Methodhash 0.5 released

I created a small “lab tool” that makes life easier for me. It’s
basically a Hash that you can’t put values into, the values can only
be obtained from a method that you define. I created it with the idea
that a calculation should only have to be done once. I paste the
README file below.
Please let me know what you think!

Best regards,
Fredrik J.

NAME

methodhash

SYNOPSIS

A Hash subclass for automatic storage of values obtained from a
method
defined by the user. Useful for lengthy calculations on large
datasets.

URI

http://github.com/fredrikj/methodhash

INSTALL

gem install methodhash

DESCRIPTION

A Hash subclass that defines its values from a specified method.
Use it by creating a subclass of MethodHash, and define a method
with the name “mymethod” in it.
Like this (same code in samples/samples.rb):

1. Simple use

class AddOne < MethodHash
def mymethod(a)
sleep 3
a + 1
end
end

a = AddOne.new
a # {}
a[1] # 2
a[7] # 8
a # {1=>2, 7=>8}
puts a.dump # — !map:AddOne
# 1: 2
# 7: 8

2. With a file

b = AddOne.new ‘/tmp/one.yml’
b # {}
b[1] # 2
b.dump # ‘/tmp/one.yml’
c = AddOne.new ‘/tmp/one.yml’
puts c.inspect # {1=>2}

3. Some protection against data corruption.

class AddTwo < MethodHash
def mymethod(a)
a + 2
end
end

begin
d = AddTwo.new ‘/tmp/one.yml’ # ArgumentError: Path holds class
AddOne
rescue
puts $!
end

4. Saving exceptions arising from mymethod.

class AddOneFaulty < MethodHash
def mymethod(a)
rand(2)==0 ? raise(“Epic Fail!”) : a+1
end
end

e = AddOneFaulty.new
e[1] # RuntimeError: Epic Fail! # If something bad
happened
e # {1=>“ERROR: Epic Fail!”}
e.retry_errors # false
e[1] # RuntimeError: Epic Fail! # Still keeping
the error
e.retry_errors=true # true
e[1] # 2 # If better luck
this time
e # {1=>2}

5. A more complex setting

class AddThree < MethodHash
def initialize(path1=nil, path2=nil, mypath=nil)
@one = AddOne.new(path1)
@two = AddTwo.new(path2)
super(mypath)
end

def mymethod(a)
  @one[a] + @two[a] - a
end

def dump
  @one.dump
  @two.dump
  super
end

end

f = AddThree.new( ‘/tmp/one.yml’, ‘/tmp/two.yml’)
puts f[3]
f.dump

6. With two arguments

class Add < MethodHash
def mymethod(a,b)
a + b
end
end

HISTORY
0.5.0

Initial version

On 02/04/2010 12:46 PM, Fredrik J. wrote:

I created a small “lab tool” that makes life easier for me. It’s
basically a Hash that you can’t put values into, the values can only
be obtained from a method that you define. I created it with the idea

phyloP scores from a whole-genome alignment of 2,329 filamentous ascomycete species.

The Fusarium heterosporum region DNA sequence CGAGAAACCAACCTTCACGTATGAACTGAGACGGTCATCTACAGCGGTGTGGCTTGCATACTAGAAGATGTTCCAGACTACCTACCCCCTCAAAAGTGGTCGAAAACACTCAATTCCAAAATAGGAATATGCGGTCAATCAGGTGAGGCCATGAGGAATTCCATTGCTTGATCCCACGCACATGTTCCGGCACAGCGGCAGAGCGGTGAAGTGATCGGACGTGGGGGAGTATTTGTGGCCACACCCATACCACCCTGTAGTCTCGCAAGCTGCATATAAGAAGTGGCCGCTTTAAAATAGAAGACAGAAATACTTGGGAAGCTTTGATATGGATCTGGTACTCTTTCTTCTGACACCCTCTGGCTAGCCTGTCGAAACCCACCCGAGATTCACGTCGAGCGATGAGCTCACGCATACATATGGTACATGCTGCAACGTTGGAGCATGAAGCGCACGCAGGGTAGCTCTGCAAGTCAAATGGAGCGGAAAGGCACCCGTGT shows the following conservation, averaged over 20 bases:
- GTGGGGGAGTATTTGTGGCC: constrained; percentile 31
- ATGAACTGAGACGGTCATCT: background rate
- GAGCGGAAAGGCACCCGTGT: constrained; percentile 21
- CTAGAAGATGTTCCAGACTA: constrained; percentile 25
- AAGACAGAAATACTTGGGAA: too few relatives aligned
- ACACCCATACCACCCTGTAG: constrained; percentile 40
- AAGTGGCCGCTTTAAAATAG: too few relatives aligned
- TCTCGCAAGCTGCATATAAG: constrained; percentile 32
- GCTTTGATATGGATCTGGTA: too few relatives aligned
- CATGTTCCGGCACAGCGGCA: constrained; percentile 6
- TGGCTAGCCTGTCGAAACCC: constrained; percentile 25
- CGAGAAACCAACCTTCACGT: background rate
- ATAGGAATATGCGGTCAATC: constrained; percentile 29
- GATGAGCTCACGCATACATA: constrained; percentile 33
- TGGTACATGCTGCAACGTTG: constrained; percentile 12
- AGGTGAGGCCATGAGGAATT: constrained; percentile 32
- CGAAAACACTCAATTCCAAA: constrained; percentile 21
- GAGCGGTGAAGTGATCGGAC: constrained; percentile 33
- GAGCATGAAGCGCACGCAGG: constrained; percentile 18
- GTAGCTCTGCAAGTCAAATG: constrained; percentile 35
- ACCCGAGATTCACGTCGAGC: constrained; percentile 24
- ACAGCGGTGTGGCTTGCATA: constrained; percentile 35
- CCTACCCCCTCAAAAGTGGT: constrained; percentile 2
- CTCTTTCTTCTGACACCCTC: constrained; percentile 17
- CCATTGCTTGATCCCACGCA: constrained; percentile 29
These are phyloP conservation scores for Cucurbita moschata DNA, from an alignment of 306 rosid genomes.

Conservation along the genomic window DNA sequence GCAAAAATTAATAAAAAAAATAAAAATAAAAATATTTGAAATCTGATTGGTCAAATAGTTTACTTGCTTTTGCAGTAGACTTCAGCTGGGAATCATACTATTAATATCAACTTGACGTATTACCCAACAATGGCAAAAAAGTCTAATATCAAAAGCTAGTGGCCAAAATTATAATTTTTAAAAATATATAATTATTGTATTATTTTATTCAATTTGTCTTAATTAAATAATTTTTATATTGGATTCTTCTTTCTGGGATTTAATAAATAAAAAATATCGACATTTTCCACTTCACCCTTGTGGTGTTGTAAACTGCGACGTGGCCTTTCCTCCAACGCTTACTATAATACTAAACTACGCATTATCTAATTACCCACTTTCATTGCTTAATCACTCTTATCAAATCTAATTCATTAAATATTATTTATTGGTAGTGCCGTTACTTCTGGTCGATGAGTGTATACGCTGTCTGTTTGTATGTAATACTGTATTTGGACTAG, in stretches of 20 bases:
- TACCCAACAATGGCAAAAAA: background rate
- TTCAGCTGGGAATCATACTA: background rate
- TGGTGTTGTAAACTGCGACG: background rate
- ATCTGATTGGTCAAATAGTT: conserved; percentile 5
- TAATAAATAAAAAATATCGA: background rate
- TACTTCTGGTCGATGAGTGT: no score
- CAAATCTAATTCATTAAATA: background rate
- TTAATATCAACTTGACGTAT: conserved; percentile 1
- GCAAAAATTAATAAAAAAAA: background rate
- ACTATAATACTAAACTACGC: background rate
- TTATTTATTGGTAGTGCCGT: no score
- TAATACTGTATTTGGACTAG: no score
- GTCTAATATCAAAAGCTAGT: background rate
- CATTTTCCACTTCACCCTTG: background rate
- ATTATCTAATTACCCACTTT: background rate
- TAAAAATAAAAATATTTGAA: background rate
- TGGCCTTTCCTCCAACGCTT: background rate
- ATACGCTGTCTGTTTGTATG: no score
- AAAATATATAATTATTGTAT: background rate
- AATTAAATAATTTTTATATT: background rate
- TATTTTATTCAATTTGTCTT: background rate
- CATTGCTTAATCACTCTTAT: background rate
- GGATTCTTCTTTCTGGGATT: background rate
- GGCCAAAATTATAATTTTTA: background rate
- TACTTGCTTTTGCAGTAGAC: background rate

that a calculation should only have to be done once. I paste the
README file below.
Please let me know what you think!

http://raa.ruby-lang.org/project/memoize/

end

end

a = AddOne.new
a # {}
a[1] # 2
a[7] # 8
a # {1=>2, 7=>8}
puts a.dump # — !map:AddOne
# 1: 2
# 7: 8

You can do this with a Hash already:

irb(main):001:0> a = Hash.new {|h,k| printf(“calc %p\n”,k);h[k] = k + 2}

add two

=> {}
irb(main):002:0> a[1]
calc 1
=> 3
irb(main):003:0> a[1]
=> 3
irb(main):004:0> a[5]
calc 5
=> 7
irb(main):005:0> a[5]
=> 7
irb(main):006:0> a
=> {1=>3, 5=>7}
irb(main):007:0>

Granted, serialization to a file needs a few lines more.

Kind regards

robert

You can do this with a Hash already:

Sure (I learned that from Ruby Best Practices. great book!), but I
would like to argue that it’s a bit more tidy to define a class (a
subclass of MethodHash) in one place, which I can then reuse for
anything I need to. But I don’t claim to have revolutionized the world
with this. :slight_smile:

Granted, serialization to a file needs a few lines more.

The use I have of it is that some calculations I have made that took
some time to do, is easily available at any time later by just
remembering the class name I used for it. Maybe the name MethodHash is
misleading…

On Thu, Feb 4, 2010 at 8:05 AM, Fredrik J. [email protected]
wrote:

You can do this with a Hash already:

Sure (I learned that from Ruby Best Practices. great book!), but I
would like to argue that it’s a bit more tidy to define a class (a
subclass of MethodHash) in one place, which I can then reuse for
anything I need to. But I don’t claim to have revolutionized the world
with this. :slight_smile:

Doing so introduces an inheritance relationship, which is rarely a
good thing in Ruby.
You might want to check out the link Robert suggested, for memoize.

http://raa.ruby-lang.org/project/memoize/

It also handles file based caching and is one idiomatic way of doing
what you’re trying to do here.

-greg

On 04.02.2010 14:02, Fredrik J. wrote:

You can do this with a Hash already:

Sure (I learned that from Ruby Best Practices. great book!), but I
would like to argue that it’s a bit more tidy to define a class (a
subclass of MethodHash) in one place, which I can then reuse for
anything I need to.

Well, there are multiple ways to reuse code and maintain DRY. You do
not necessarily need a class for that.

def add_two
Hash.new {|h,k| h[k] = k + 2}
end

or, a more generic variant

def make_cache
Hash.new {|h,k| h[k] = yield(k)}
end

AddTwo = make_cache {|x| x + 2}

etc.

But I don’t claim to have revolutionized the world
with this. :slight_smile:

Well, if you put a library in public then you probably want it to be
used. For that it needs to provide value to others. If it doesn’t it’s
probably not used and your effort may be in vain. :slight_smile:

The use I have of it is that some calculations I have made that took
some time to do, is easily available at any time later by just
remembering the class name I used for it. Maybe the name MethodHash is
misleading…

But what you actually want is the instance that does the caching,
otherwise you’ll loose cached values. Or do you store results somewhere
in a class instance variable?

Kind regards

robert

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